Phoenix police oversight director discusses role, timeline, process for investigations

Feb 2, 2022, 1:11 PM

Roger Smith (City of Phoenix photo)...

Roger Smith (City of Phoenix photo)

(City of Phoenix photo)

PHOENIX — Roger Smith has been on the job as director of the Office of Accountability and Transparency for the city of Phoenix for about three months.

He’s the first director for the new entity, which will monitor or investigate members of the Phoenix Police Department and ensuing complaints against officers.

Smith, hired in November, joined KTAR News 92.3 FM’s The Mike Broomhead Show on Wednesday to discuss his role at OAT, and the timeline and process for investigations in the department.

Here’s a sampling of questions and answers from the interview:

Q: Will these investigations coincide with investigations by the Professional Standards Bureau or the Maricopa County Attorney’s Office?

A: Exactly how it’s going to work in any given case is going to vary, but most of the time what you’re going to see is when OAT gets involved in a case, we’re going to have to first notify the city manager and the police chief, as well as once it comes into existence, the civilian review board exactly what our intentions are regarding that case. So, if we intend to initiate our own investigation, we’ll say that. If we intend to monitor the PSB investigation, we’ll say that.

Q: Are you the person who has sole discretion in deciding that? Is it a board issue or is it assigned to you?

A: So as far as determining OAT’s involvement, I would make those decisions. But there are also situations where the city manager can direct us to be involved. So for instance, if we’re not going to investigate something and the city manager determined that we should, then we would investigate that as well.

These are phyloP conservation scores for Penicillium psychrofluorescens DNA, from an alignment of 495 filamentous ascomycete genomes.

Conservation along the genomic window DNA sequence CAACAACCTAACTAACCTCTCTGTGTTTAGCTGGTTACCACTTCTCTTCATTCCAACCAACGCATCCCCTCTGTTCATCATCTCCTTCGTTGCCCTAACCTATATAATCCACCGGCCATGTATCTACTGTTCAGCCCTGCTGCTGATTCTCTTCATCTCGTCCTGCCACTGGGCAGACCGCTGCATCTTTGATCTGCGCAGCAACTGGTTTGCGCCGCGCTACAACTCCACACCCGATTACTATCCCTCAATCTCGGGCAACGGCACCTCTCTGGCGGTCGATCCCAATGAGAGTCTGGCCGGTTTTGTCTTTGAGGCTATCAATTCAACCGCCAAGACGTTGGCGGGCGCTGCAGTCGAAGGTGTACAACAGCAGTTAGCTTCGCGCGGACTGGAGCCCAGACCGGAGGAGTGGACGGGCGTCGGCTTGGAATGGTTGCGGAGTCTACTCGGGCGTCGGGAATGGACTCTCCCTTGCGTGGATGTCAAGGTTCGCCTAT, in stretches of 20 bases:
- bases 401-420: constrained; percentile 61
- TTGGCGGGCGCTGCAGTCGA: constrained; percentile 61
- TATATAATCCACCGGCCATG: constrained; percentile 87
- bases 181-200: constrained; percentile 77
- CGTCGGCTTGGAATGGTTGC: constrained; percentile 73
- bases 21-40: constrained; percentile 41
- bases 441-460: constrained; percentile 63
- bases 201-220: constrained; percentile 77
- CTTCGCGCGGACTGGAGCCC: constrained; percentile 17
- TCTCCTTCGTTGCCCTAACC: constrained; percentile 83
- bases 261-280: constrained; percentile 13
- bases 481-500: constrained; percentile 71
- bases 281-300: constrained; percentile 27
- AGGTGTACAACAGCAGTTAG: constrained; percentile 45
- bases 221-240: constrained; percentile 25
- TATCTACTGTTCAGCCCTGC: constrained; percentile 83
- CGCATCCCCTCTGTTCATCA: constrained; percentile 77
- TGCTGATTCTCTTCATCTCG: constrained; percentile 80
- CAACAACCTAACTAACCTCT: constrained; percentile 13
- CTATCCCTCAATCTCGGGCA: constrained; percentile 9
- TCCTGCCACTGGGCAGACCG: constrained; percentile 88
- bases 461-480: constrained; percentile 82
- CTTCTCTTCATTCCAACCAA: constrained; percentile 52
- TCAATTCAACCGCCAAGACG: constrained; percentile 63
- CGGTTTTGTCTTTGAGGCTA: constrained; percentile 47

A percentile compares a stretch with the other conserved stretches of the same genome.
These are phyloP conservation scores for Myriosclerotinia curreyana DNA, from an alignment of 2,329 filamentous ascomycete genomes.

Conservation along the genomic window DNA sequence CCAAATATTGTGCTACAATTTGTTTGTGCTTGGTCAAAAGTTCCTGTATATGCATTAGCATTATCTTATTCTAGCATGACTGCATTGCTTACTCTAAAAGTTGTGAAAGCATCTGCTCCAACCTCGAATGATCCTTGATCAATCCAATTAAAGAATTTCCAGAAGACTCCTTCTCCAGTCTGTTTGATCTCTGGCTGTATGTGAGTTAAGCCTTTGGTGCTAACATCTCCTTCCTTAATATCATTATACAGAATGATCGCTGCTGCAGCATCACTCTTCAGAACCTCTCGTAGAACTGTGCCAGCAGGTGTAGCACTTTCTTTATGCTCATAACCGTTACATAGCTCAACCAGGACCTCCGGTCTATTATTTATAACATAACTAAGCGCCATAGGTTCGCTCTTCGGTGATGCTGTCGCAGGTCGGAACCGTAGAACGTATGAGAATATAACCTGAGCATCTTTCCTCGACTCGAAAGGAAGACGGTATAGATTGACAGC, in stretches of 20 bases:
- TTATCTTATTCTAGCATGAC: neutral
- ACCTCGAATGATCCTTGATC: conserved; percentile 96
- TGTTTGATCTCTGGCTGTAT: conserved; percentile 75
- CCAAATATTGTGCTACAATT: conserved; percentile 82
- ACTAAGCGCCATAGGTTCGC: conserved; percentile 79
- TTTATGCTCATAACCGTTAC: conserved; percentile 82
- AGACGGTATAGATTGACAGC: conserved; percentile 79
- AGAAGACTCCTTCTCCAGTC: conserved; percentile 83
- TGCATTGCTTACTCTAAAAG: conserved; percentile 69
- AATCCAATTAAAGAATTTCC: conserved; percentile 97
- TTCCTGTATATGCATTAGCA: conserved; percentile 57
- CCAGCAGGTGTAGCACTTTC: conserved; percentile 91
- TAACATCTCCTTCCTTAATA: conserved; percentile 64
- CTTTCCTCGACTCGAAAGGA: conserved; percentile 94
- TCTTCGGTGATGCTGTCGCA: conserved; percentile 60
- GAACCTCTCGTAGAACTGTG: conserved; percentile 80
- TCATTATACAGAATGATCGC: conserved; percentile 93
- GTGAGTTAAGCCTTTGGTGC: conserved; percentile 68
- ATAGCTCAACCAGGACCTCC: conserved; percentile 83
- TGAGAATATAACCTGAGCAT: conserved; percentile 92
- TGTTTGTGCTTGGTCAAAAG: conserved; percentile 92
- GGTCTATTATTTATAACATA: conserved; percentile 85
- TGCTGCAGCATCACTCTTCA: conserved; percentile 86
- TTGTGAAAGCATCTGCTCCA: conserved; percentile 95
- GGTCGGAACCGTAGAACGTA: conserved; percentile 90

Q: There are a couple of concerns from some people about this office’s creation and one of them is the insinuation that PSB or the (Maricopa) County Attorney’s Office isn’t necessarily doing a fair investigation. Is that the position you hold?

A: That transparency component is important for understanding what we do and essentially to ensure that there will be an investigation that has the appropriate level of civilian involvement and an appropriate level of independence from the Phoenix Police Department that would cause us to get involved.

Q: The other concern is the fact that nobody in this office has policing experience. Is that valuable? Or do you think you would need experienced officers to advise why a police officer would, or wouldn’t do something?

A: Well, there’s a couple of things in play there first throughout the process of the investigation. We’ll be hearing from people at the police department to interpret police department rules. You don’t need a person in law enforcement to be conducting the investigation. The office does not prevent anybody who is familiar with law enforcement and law enforcement procedure from being involved.

Q: Does your office have authority to punish at all? Or is it just to make recommendations if you find something different than other entities?

A: We do not have authority to punish. We will make recommendations to inform the disciplinary process.

Q: In the case of the 13-year-old girl, have you made a decision yet whether or not your office will open an investigation or are you going to wait and see what happens with police and the county attorney’s office?

A: Well, at this point I am the only staff that OAT has. But I can tell you that it’s going to be 6-7 months before we’re initiating our own investigations. We will be monitoring and participating in some investigations before that time.

We want to hear from you.

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Phoenix police oversight director discusses role, timeline, process for investigations